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Proc Natl Acad Sci U S A. Aug 29, 1995; 92(18): 8507–8511.

Seven newly discovered intron positions in the triose-phosphate isomerase gene: evidence for the introns-late theory.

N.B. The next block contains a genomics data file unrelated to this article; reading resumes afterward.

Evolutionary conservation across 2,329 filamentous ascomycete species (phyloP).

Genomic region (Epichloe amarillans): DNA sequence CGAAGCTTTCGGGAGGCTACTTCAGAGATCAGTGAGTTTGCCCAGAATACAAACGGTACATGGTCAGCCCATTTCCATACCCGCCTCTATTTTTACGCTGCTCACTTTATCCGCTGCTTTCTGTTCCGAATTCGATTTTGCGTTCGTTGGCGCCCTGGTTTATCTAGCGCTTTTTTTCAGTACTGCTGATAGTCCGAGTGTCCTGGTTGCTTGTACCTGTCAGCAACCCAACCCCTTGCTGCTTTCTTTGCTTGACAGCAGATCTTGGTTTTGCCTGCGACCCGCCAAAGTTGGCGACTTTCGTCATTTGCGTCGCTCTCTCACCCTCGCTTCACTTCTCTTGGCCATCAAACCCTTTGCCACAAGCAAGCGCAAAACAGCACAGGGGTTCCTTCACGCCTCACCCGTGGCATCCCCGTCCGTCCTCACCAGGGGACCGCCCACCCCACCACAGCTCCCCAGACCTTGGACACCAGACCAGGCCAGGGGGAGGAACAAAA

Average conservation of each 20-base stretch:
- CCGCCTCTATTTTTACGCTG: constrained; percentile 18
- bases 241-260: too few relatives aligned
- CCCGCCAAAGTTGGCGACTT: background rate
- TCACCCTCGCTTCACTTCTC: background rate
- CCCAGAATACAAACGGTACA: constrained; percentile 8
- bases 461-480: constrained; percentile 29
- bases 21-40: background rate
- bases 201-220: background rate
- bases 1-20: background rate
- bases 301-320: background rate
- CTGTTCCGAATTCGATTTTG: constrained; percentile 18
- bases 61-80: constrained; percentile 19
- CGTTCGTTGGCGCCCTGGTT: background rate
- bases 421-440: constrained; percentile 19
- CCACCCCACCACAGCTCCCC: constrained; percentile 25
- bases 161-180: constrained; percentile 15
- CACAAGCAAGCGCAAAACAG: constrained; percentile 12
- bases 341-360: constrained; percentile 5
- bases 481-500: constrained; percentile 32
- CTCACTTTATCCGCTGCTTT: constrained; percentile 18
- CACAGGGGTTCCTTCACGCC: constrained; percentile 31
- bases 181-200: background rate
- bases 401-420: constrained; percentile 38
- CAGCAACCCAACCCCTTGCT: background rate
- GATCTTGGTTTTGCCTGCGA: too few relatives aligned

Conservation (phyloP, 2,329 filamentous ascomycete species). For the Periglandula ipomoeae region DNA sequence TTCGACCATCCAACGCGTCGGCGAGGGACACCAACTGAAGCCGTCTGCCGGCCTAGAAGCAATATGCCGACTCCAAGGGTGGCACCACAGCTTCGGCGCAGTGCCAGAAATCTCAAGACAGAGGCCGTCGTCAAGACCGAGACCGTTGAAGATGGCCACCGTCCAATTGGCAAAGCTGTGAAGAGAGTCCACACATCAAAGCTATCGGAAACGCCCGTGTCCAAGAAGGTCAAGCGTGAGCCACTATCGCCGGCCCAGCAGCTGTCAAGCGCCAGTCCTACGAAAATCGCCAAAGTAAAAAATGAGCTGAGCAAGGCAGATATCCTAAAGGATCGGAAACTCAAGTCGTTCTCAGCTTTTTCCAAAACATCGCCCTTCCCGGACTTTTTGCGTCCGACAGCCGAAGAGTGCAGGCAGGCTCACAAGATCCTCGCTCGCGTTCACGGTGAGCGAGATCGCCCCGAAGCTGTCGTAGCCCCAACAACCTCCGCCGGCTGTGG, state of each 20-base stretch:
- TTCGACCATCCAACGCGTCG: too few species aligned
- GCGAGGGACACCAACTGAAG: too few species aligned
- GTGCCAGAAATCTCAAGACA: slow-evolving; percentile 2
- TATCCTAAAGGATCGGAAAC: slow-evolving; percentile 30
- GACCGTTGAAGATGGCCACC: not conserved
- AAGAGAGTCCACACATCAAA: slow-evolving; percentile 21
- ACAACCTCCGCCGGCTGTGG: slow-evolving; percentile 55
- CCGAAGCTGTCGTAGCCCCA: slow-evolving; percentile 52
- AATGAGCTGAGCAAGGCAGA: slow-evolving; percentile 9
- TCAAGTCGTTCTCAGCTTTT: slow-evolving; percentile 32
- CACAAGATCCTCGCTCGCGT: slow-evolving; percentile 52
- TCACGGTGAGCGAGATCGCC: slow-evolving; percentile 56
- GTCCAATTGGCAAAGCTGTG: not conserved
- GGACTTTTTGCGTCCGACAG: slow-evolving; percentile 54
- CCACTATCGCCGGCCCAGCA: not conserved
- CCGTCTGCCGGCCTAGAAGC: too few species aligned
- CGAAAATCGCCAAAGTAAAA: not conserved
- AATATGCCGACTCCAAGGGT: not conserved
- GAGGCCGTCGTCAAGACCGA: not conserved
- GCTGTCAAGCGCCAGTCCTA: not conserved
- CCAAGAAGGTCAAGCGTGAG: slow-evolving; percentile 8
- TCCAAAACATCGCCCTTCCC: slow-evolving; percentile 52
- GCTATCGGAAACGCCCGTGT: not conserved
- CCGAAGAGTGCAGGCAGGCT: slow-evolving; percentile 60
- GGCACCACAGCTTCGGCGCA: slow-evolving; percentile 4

The gene encoding the glycolytic enzyme triose-phosphate isomerase (TPI; EC has been central to the long-standing controversy on the origin and evolutionary significance of spliceosomal introns by virtue of its pivotal support for the introns-early view, or exon theory of genes. Putative correlations between intron positions and TPI protein structure have led to the conjecture that the gene was assembled by exon shuffling, and five TPI intron positions are old by the criterion of being conserved between animals and plants. We have sequenced TPI genes from three diverse eukaryotes--the basidiomycete Coprinus cinereus, the nematode Caenorhabditis elegans, and the insect Heliothis virescens--and have found introns at seven novel positions that disrupt previously recognized gene/protein structure correlations. The set of 21 TPI introns now known is consistent with a random model of intron insertion. Twelve of the 21 TPI introns appear to be of recent origin since each is present in but a single examined species. These results, together with their implication that as more TPI genes are sequenced more intron positions will be found, render TPI untenable as a paradigm for the introns-early theory and, instead, support the introns-late view that spliceosomal introns have been inserted into preexisting genes during eukaryotic evolution.

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